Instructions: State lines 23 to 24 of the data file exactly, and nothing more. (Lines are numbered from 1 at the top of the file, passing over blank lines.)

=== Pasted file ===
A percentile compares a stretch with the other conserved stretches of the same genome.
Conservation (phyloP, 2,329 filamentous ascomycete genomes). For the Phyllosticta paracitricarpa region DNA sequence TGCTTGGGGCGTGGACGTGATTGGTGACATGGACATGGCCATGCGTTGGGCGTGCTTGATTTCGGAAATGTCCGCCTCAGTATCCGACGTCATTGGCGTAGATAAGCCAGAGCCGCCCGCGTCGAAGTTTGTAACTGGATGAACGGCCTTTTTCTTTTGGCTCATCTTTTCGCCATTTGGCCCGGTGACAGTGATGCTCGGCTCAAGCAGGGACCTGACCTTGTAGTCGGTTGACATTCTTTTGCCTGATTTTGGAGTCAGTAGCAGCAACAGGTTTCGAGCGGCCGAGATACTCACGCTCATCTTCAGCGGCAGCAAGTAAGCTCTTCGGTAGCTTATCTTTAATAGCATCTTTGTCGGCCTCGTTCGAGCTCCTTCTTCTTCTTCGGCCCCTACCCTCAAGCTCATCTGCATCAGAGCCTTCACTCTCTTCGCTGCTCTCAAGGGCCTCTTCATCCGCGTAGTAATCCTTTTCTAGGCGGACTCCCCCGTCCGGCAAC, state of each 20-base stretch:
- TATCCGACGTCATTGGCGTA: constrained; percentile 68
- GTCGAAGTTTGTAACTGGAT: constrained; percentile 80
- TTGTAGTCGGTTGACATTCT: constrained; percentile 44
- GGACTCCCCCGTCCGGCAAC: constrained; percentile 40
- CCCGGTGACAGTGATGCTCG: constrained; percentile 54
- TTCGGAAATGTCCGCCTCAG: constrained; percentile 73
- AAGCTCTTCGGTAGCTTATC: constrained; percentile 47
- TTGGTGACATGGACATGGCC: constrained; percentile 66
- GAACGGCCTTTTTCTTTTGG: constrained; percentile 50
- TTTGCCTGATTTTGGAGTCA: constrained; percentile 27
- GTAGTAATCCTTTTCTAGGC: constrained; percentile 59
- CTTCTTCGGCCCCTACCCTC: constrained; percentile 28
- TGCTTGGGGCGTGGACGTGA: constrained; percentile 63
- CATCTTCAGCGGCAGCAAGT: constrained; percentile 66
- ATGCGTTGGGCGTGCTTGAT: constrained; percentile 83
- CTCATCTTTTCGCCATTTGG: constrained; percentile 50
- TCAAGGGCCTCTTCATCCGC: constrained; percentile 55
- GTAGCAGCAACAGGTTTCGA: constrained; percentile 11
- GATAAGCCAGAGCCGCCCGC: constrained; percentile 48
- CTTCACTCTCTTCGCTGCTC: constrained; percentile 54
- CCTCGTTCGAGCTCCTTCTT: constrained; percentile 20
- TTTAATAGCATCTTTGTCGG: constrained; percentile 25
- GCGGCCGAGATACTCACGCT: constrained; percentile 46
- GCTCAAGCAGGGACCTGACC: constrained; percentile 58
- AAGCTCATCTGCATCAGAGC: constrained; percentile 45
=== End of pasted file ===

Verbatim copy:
- CCTCGTTCGAGCTCCTTCTT: constrained; percentile 20
- TTTAATAGCATCTTTGTCGG: constrained; percentile 25